In this interview, Christine O’Donnell comments on the Romney campaign’s communications strategy and its criticisms of what she calls Obama’s philosophy of “collectivism.” Soledad O’Brien, whose mother was born in Cuba, pounces: “Collectivism is another word for communism.”
From there, O’Brien rides the premise that O’Donnell is referring to “communism” through the end of the clip, using that premise to beat back an O’Donnell charge that never actually came.
As evidence tat Obama is not a communist, O’Brien points out that his administration has put money “into the private sector.”
“I mean, my mother’s Cuban right? So I can talk a lot about communism, between you… I know a lot about it.”
She goes on to talk about government-funded levees that protect private oil company assets.
O’Brien’s statement that the Obama administration has put tax money into the private sector, or invested it to the benefit of the private sector, is right. Where she misses the mark (in principle, not in scale) is in suggesting that there is difference between taxing Americans to redistribute wealth to the benefit of American corporations, and enslaving Cubans to the benefit of Spanish investors in Cuba.
The somewhat uniquely ignorant (“uniquely,” that is, among people news media) thing about O’Brien’s comment is that she invokes her mother’s Cuban heritage as evidence that she “knows a lot about communism.” But the fallacy she engages in together with people of both parties is the suggestion that crony capitalism and Cuban Communism are significantly different in any way other than how they’re branded.
There isn’t a fundamental moral difference between government saving an automotive company from the market forces of a financial crsis and government saving a hotel chain from consequences of freedom in the labor market.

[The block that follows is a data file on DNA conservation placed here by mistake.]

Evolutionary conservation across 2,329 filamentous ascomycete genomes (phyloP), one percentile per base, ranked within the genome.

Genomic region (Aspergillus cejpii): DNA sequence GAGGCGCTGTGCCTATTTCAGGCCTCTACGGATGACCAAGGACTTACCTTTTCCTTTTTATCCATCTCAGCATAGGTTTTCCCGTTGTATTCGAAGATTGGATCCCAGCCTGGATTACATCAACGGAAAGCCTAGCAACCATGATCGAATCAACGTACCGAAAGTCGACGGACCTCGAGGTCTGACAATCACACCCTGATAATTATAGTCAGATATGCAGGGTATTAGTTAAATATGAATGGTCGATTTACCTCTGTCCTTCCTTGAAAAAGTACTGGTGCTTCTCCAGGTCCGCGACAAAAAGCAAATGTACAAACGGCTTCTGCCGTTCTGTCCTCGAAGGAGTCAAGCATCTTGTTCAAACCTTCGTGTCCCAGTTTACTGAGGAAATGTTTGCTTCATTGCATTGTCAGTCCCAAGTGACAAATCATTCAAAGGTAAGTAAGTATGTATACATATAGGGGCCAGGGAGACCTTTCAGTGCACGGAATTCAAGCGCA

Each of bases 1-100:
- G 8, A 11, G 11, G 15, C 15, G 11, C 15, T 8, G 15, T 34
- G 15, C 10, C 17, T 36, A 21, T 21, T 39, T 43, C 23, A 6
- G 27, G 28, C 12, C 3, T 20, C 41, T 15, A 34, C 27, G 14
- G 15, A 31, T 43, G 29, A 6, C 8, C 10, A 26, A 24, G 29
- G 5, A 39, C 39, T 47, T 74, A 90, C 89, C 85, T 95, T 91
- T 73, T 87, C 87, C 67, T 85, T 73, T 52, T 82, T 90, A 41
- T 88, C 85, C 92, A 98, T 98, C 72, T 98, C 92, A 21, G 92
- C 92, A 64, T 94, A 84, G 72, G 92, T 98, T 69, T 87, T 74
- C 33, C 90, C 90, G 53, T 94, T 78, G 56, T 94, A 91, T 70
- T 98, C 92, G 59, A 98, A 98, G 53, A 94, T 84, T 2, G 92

The Cuban system is only communist in name. It has never redistributed wealth equitably. There are still slums. There are still privileged classes. And it’s all by design.
No. Cuban-brand communism is the same cronyism we’re accustomed to here, but taken to its most radical extreme. It’s government taking what is rightfully the people’s to protect big businesses in which the people have no stock, sell the people propaganda that claims its all in their best interest, and maintain what is, ultimately, the hemisphere’s largest government housing project.
It’s one thing to debate the degree to which government involvement is acceptable. Maybe you think there’s a place for a little socialism, communism or redistribution in America. In fact, chances are you do. You might not describe it that way, but if you want income tax money being spent on just about anything the government currently does, you favor a government initiation of force for the sake of wealth redistribution. Maybe you even think the world needs a crony or two (like a some big infrastructure and military contractors) to run properly.
But this — having the responsibility of so prominent a place in journalism, only to treat it so flippantly as to say “my mother was born in a certain place, so I know what I’m talking about,” and then turn it into an excuse to grandstand on empty rhetoric and avoid calling a spade a spade — is another thing entirely.